Subject: Aramaic question still unanswered

Shalom, All:

I appreciate the response by Allen Gerstl, who attempted to answer my
question of why Aramaic is never (AFAIK) taught as a language to people
who struggle with G'mara (Talmud).

Regrettably, Reb Allen's post centered around a mere couple/few Aramaic
**grammars** now published. He also cites one Aramaic dictionary, which
I very strongly suspect is not on the bookshelves of most yeshivot and
day schools.

But that was never my question. The core issue here is, **Why don't day
schools and yeshivot teach Aramaic as a language?** I never asked
whether there is an esoteric book or two on grammar. And having one
dictionary buried in one or three school libraries is NOT the same as
teaching it as a language to understand our sacred tomes. Since Aramaic
is the language of the Talmud and other major Jewish works, not teaching
it as a language is a travesty, IMHO. And knowing its grammar sans
fluency in the language is very inadequate, to say the least. (Please
let me make it clear: none of my ire is directed at Allen Gerstl's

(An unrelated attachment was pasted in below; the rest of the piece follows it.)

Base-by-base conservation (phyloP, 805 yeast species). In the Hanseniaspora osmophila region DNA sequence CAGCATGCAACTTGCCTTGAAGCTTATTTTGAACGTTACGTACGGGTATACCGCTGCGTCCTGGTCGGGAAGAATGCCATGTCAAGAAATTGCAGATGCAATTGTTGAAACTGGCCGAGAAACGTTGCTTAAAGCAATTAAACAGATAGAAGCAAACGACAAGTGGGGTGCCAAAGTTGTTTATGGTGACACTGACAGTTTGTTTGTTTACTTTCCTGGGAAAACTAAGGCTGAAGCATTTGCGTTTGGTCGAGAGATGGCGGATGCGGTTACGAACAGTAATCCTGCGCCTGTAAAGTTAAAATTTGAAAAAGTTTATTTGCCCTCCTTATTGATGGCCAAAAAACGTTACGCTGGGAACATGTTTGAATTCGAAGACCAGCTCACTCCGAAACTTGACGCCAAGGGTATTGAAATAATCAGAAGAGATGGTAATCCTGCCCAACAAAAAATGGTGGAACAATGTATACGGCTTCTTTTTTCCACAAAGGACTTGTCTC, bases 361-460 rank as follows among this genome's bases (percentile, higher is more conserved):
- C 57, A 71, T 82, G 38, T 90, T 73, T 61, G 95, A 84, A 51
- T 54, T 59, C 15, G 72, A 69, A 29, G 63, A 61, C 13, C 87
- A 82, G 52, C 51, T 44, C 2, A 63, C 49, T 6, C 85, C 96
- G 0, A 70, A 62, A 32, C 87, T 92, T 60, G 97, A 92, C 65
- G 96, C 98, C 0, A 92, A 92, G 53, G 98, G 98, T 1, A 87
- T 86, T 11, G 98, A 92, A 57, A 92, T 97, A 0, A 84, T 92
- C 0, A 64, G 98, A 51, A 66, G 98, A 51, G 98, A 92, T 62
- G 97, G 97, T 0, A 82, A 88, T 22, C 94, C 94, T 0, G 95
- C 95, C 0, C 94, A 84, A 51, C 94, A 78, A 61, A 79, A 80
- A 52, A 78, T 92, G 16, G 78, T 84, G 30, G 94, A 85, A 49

thoughtful reply.)

My question stands: if Jewish education wishes to further the knowledge
of G'mara and other important Judaic works, why aren't we teaching
Aramaic as a language?

Charles Chi (Yeshaya) Halevi


From: Ira L. Jacobson <laser@...>
Date: Fri, 22 Jul 2005 14:31:42 +0300
Subject: Re: Berakha

Andy Goldfinger <Andy.Goldfinger@...> stated:

      . . . the word "bracha" is derived from the word "braycha," which
      means a spring (which he called a "springwell," possibly meaning
      the more common term "wellspring").

I would say that both words have the same root, bet resh kaf.  Since
berakha appears in three books of the Torah, as well as in the prophets
and the writings, whereas bereikha does not appear in the Torah at all,
assuming that the former is derived from the latter appears to be
another case of popular etymology.

The Radaq on Joshua 15:19 does indeed hint on a connection between the
words (as we could probably guess form their common root), but he does